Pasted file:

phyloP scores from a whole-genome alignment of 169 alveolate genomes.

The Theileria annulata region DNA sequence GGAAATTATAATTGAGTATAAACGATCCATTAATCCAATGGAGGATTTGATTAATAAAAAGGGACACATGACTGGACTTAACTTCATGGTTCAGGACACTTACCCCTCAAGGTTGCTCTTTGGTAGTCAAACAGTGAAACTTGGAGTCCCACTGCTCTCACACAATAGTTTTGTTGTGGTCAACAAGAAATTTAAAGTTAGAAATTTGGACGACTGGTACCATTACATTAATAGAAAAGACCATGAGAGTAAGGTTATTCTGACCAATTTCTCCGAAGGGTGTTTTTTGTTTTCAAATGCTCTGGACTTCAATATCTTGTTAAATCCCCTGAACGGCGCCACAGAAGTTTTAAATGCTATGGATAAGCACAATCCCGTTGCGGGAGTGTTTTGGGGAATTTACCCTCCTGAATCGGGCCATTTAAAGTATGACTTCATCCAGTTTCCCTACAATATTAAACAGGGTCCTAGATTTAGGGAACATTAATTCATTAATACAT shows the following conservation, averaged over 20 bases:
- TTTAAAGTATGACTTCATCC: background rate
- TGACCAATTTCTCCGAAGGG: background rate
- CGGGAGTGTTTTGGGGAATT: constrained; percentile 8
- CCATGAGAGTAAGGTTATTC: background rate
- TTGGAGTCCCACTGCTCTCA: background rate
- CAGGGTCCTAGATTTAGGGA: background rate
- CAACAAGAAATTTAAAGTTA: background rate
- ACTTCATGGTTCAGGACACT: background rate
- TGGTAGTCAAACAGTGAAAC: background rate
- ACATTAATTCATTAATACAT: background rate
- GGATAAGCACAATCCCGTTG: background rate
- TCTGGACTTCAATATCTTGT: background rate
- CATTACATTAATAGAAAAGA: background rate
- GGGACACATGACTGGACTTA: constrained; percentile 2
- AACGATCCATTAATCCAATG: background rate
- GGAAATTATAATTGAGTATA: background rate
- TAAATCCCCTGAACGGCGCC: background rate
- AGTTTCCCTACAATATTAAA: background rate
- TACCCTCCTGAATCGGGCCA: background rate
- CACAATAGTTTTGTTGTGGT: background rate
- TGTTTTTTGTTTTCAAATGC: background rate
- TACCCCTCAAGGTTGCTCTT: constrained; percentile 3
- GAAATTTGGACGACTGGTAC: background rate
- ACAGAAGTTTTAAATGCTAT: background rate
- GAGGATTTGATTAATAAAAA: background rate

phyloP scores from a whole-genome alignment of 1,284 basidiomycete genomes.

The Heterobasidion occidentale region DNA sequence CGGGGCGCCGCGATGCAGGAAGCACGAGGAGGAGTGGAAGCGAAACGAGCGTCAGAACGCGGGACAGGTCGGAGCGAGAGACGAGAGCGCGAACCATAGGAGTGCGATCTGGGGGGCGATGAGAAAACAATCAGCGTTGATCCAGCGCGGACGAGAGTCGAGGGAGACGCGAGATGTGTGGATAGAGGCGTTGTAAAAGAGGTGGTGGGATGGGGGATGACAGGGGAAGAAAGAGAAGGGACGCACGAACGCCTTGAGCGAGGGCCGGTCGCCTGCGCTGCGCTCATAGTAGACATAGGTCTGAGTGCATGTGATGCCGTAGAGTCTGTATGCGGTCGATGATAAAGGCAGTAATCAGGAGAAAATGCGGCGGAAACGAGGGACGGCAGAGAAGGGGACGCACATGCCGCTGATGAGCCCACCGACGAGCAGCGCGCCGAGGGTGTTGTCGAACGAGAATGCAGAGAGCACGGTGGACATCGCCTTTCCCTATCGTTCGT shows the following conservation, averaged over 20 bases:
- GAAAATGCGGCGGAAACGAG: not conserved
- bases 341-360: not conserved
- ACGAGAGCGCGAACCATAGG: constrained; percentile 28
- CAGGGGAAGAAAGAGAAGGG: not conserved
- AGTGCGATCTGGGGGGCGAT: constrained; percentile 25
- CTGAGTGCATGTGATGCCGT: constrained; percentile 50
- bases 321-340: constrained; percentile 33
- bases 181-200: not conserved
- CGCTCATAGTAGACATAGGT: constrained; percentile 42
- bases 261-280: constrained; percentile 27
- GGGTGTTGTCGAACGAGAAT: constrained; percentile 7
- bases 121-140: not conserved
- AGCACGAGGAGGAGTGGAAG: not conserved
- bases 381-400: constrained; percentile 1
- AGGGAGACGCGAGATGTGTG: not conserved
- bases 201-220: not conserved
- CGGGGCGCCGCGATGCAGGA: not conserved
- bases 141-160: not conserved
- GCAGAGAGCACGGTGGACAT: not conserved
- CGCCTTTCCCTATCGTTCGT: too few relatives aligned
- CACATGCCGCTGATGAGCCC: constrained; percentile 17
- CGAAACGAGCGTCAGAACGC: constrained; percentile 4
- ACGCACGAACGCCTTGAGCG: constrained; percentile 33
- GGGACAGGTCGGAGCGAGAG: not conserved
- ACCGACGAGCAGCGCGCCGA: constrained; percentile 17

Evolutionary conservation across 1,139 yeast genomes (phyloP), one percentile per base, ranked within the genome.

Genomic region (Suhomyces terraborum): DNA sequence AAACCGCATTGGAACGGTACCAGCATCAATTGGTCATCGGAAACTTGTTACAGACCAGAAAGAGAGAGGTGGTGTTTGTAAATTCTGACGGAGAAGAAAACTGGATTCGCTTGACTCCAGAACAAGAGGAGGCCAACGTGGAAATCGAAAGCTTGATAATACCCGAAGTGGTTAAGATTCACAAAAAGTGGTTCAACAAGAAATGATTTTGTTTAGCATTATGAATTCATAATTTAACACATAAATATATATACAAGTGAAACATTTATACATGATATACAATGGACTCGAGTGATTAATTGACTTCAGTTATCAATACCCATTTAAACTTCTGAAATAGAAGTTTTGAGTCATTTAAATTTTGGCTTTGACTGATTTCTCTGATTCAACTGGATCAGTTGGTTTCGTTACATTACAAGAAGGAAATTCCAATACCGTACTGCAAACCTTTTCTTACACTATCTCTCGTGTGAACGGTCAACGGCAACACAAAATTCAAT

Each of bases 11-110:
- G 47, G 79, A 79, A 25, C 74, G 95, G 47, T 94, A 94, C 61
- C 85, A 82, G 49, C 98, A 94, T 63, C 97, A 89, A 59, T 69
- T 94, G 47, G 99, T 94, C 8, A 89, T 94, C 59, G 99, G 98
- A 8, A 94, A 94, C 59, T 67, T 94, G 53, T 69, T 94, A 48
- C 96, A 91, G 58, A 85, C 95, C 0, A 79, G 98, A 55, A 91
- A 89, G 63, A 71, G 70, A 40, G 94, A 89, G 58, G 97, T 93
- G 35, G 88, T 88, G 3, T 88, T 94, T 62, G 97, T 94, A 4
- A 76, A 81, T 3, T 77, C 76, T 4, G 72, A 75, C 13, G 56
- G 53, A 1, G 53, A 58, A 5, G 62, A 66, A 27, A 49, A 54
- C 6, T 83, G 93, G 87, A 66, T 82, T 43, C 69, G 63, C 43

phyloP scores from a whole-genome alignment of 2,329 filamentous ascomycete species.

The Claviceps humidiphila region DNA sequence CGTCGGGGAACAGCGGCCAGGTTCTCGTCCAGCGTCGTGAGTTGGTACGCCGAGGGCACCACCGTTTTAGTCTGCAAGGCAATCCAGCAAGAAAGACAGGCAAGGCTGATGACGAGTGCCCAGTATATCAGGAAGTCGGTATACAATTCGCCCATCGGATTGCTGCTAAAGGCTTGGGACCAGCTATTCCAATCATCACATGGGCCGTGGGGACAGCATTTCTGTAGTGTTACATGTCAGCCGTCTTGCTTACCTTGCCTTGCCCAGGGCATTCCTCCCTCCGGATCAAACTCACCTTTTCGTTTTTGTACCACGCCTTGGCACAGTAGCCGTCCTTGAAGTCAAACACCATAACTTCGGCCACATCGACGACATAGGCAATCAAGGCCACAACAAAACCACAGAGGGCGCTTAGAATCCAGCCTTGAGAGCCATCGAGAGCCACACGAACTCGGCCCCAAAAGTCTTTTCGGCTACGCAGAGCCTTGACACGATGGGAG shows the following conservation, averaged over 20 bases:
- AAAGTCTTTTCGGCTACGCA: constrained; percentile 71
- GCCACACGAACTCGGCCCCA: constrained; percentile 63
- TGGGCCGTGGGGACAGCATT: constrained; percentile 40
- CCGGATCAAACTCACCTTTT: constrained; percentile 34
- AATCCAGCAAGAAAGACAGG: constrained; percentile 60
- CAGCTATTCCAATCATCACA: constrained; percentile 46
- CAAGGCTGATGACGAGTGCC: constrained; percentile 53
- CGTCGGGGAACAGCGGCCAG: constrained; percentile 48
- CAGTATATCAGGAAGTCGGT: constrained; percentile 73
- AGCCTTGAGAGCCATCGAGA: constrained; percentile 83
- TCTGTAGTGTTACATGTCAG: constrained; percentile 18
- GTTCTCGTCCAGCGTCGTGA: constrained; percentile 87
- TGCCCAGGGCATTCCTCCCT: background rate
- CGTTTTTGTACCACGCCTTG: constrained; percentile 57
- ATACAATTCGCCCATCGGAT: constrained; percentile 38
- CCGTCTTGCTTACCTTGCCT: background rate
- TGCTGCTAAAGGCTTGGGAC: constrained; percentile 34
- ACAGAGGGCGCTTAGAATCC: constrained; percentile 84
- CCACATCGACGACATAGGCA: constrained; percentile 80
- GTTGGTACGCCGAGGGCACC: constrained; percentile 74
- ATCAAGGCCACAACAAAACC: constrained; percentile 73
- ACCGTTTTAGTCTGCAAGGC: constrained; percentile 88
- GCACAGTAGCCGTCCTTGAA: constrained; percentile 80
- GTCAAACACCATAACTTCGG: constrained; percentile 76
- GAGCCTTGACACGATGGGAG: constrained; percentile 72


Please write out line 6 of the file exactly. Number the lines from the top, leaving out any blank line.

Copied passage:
- CCATGAGAGTAAGGTTATTC: background rate